TEM orientation mapping, is becoming an increasingly popular and important technique. There has been significant instrumental development in recent years by the SME involved in JRA1, Nanomegas, enabling precession electron diffraction (PED) patterns to be acquired pixel by pixel across a scanned area. Such 4D data sets can be analysed to provide high  resolution (ca. 1nm) phase-identification and orientation maps.

Researchers at Cambridge have been collaborating with Nanomegas to use a rapid scanning approach as a way to minimise beam-dose for beam-sensitive materials such as organic crystals and pharmaceuticals, whilst retaining key crystallographic information. In the figure on the right, we show an example of an orientation map recorded from an organic thin film. Conventional bright-field and dark-field imaging is possible, although challenging, but it does not contain the wealth of orientation information using this diffraction-imaging approach. In the image the remarkable ribbon or fibre-like microstructure of the films is clearly identified; the false colour indicates different orientations of the crystal  structure (Reprinted  from ESTEEEM 2 Newsletter)

ASTAR device uses novel TEM based orientation mapping technique to characterize any material up to 1 nm scale based on collection of precession electron diffraction patterns (PED).

In combination with TOPSPIN simultaneous  orientation /phase /strain /STEM maps are possible.

Novel Automated Strain Mapping Solution for TEM/STEM (Patent pending) based  on nanobeam precession  diffraction patterns and STEM reference image acquisition. Precision up to 0.02% (200kV FEG) with spatial resolution  < 2 nm (FEG  TEM). In combination with TOPSPIN simultaneous  orientation /phase /strain /STEM maps are possible.

3D diffraction tomography in combination with DigiSTAR precession  diffraction device enable automatic reconstruction of reciprocal cell of any material  and solve any nanocrystalline  structure.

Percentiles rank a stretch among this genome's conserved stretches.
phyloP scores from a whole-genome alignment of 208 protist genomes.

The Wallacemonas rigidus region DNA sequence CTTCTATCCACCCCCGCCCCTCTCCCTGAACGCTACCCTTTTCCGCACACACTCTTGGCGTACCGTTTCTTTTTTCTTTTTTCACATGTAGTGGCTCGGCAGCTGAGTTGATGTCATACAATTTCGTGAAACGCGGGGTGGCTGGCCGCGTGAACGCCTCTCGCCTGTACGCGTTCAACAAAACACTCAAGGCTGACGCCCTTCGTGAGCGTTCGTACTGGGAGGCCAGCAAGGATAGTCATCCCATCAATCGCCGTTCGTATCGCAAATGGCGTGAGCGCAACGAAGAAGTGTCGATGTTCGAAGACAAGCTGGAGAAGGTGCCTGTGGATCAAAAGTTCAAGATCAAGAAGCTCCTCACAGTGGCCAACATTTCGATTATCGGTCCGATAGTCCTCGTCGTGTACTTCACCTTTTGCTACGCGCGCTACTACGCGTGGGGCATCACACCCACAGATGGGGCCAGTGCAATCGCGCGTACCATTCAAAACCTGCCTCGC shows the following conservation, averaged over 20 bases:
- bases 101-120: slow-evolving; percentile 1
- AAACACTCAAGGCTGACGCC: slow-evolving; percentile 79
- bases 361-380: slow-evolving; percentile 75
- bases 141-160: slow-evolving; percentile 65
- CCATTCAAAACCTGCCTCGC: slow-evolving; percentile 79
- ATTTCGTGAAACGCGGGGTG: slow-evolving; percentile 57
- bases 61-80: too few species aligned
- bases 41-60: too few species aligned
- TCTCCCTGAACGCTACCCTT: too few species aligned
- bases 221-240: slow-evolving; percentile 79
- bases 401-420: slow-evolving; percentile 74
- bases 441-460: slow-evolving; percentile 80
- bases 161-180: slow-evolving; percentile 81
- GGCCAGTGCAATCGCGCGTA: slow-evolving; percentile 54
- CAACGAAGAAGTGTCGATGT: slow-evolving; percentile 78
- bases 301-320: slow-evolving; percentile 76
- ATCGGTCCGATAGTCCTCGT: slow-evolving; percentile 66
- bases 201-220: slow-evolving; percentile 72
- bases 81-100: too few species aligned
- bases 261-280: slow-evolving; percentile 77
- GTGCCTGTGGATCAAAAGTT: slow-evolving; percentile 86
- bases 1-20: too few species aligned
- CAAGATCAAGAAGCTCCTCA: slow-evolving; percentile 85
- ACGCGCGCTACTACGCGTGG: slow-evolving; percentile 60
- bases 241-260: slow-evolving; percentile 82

Beam Precession with DigiSTAR may enhance EELS & EDX signal reducing channeling effects. EELS quantification  possible via TOPSPIN model based EELS quantification.

TOPSPIN is a digital STEM, beam Precession Electron Diffraction  analytical Experimental framework offering a suite of beam precession imaging and advanced analytical experiments.

NanoMEGAS partners with the largest EU network on Transmission Electron Microscopy

NanoMEGAS is partner of the European  Network for Transmission Electron Microscopy with expertize in electron difffraction/crystallography techniques and TEM orientation imaging

Read more at :

Microscopy  Today  2011  Innovation  Award  for NanoMEGAS  and CNRS  Grenoble 

At the 2011 Microscopy & Microanalysis meeting in Nashville  Dr Edgar Rauch  (CNRS Grenoble) and Dr. Stavros Nicolopoulos from NanoMEGAS received the Microscopy Today 2011 Innovation Award for development of  ASTAR

Digital STEM for advanced experiments that enables beam scanning with Precession Electron Diffraction and with multin-signal data acquisition in combination with DigiSTAR  and STEM detector or external CCD camera in combination with TOPSPIN.

Article in ASU SCOPE Summer 2013 Newsletter

LeRoy Eyring Center for Solid State Science at Arizona State announces the addition of ASTAR-Topspin-Autostrain System to enhance TEM analytical capabilities. Read center Director Tom Sharp's comments about the installation and use of the ASTAR-Topspin-Autostrain system on their JEOL ARM200F aberration corrected microscope. Find the full on-line version of ASU's SCOPE newsletter here.

8th Microscopy Winter School
January 19-24, 2014
ETH and University of Zurich, Switzerland

Electron Backscatter Diffraction

(EBSD) Meeting
March 31 - April 1, 2014
Charles Darwin House, London, UK

Electron Crystallography School

Introduction to electron diffraction

April 7-11, 2014
Darmstadt, Germany

Microscience Microscopy Congress

2014 (mmc2014)
July 1-3, 2014
Manchester Central, Manchester, UK

September 7-12, 2014
Prague, Czech Republic

XV International Conference on

Electron Microscopy
September 15-18, 2014

Kraków, Poland

                     PAST EVENTS

Researchers at Cambridge  University  and NanoMEGAS 

reveal detailed  organic thin film structure  with  ASTAR  

ASTAR and graphene  research on Italian television

ASTAR has been used to check the crystal quality of graphene in the research carried out by the Istituto Italiano di Tecnologia at the Center for Nanotechnology Innovation@NEST in Pisa, Italy.